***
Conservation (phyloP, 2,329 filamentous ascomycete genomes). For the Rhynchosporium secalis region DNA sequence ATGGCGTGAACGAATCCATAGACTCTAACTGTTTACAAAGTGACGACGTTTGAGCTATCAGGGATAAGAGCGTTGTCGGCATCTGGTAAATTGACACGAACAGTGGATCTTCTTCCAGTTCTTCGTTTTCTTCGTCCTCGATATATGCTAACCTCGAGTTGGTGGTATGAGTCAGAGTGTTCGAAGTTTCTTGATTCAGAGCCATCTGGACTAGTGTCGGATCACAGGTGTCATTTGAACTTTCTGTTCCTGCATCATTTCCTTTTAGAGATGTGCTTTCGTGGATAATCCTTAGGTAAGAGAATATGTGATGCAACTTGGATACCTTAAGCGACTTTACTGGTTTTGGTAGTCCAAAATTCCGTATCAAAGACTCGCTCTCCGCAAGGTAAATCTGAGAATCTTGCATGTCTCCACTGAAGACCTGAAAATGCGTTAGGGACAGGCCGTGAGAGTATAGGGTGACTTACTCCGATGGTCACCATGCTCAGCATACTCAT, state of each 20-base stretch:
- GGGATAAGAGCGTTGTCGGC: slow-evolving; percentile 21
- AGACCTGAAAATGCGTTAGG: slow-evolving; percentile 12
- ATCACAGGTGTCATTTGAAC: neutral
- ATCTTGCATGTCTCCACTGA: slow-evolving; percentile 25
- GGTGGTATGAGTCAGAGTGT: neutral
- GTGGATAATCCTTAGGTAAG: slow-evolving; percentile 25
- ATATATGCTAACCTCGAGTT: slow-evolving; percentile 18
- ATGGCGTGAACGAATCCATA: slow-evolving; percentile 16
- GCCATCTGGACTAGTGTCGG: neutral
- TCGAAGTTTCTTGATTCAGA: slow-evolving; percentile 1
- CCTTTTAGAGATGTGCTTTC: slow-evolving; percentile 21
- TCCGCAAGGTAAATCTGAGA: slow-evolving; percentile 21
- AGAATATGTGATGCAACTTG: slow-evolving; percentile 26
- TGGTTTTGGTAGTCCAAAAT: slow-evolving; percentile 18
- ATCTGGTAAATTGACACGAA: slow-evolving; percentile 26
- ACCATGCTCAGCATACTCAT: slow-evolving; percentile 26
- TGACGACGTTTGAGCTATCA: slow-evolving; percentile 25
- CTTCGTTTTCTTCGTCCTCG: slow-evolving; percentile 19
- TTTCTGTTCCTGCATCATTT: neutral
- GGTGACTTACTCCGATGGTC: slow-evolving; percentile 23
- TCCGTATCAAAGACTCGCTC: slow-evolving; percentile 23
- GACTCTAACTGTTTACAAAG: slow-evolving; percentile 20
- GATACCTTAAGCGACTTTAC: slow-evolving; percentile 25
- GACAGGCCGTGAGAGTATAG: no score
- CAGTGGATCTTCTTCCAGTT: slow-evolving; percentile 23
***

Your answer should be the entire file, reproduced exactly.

Conservation (phyloP, 2,329 filamentous ascomycete genomes). For the Rhynchosporium secalis region DNA sequence ATGGCGTGAACGAATCCATAGACTCTAACTGTTTACAAAGTGACGACGTTTGAGCTATCAGGGATAAGAGCGTTGTCGGCATCTGGTAAATTGACACGAACAGTGGATCTTCTTCCAGTTCTTCGTTTTCTTCGTCCTCGATATATGCTAACCTCGAGTTGGTGGTATGAGTCAGAGTGTTCGAAGTTTCTTGATTCAGAGCCATCTGGACTAGTGTCGGATCACAGGTGTCATTTGAACTTTCTGTTCCTGCATCATTTCCTTTTAGAGATGTGCTTTCGTGGATAATCCTTAGGTAAGAGAATATGTGATGCAACTTGGATACCTTAAGCGACTTTACTGGTTTTGGTAGTCCAAAATTCCGTATCAAAGACTCGCTCTCCGCAAGGTAAATCTGAGAATCTTGCATGTCTCCACTGAAGACCTGAAAATGCGTTAGGGACAGGCCGTGAGAGTATAGGGTGACTTACTCCGATGGTCACCATGCTCAGCATACTCAT, state of each 20-base stretch:
- GGGATAAGAGCGTTGTCGGC: slow-evolving; percentile 21
- AGACCTGAAAATGCGTTAGG: slow-evolving; percentile 12
- ATCACAGGTGTCATTTGAAC: neutral
- ATCTTGCATGTCTCCACTGA: slow-evolving; percentile 25
- GGTGGTATGAGTCAGAGTGT: neutral
- GTGGATAATCCTTAGGTAAG: slow-evolving; percentile 25
- ATATATGCTAACCTCGAGTT: slow-evolving; percentile 18
- ATGGCGTGAACGAATCCATA: slow-evolving; percentile 16
- GCCATCTGGACTAGTGTCGG: neutral
- TCGAAGTTTCTTGATTCAGA: slow-evolving; percentile 1
- CCTTTTAGAGATGTGCTTTC: slow-evolving; percentile 21
- TCCGCAAGGTAAATCTGAGA: slow-evolving; percentile 21
- AGAATATGTGATGCAACTTG: slow-evolving; percentile 26
- TGGTTTTGGTAGTCCAAAAT: slow-evolving; percentile 18
- ATCTGGTAAATTGACACGAA: slow-evolving; percentile 26
- ACCATGCTCAGCATACTCAT: slow-evolving; percentile 26
- TGACGACGTTTGAGCTATCA: slow-evolving; percentile 25
- CTTCGTTTTCTTCGTCCTCG: slow-evolving; percentile 19
- TTTCTGTTCCTGCATCATTT: neutral
- GGTGACTTACTCCGATGGTC: slow-evolving; percentile 23
- TCCGTATCAAAGACTCGCTC: slow-evolving; percentile 23
- GACTCTAACTGTTTACAAAG: slow-evolving; percentile 20
- GATACCTTAAGCGACTTTAC: slow-evolving; percentile 25
- GACAGGCCGTGAGAGTATAG: no score
- CAGTGGATCTTCTTCCAGTT: slow-evolving; percentile 23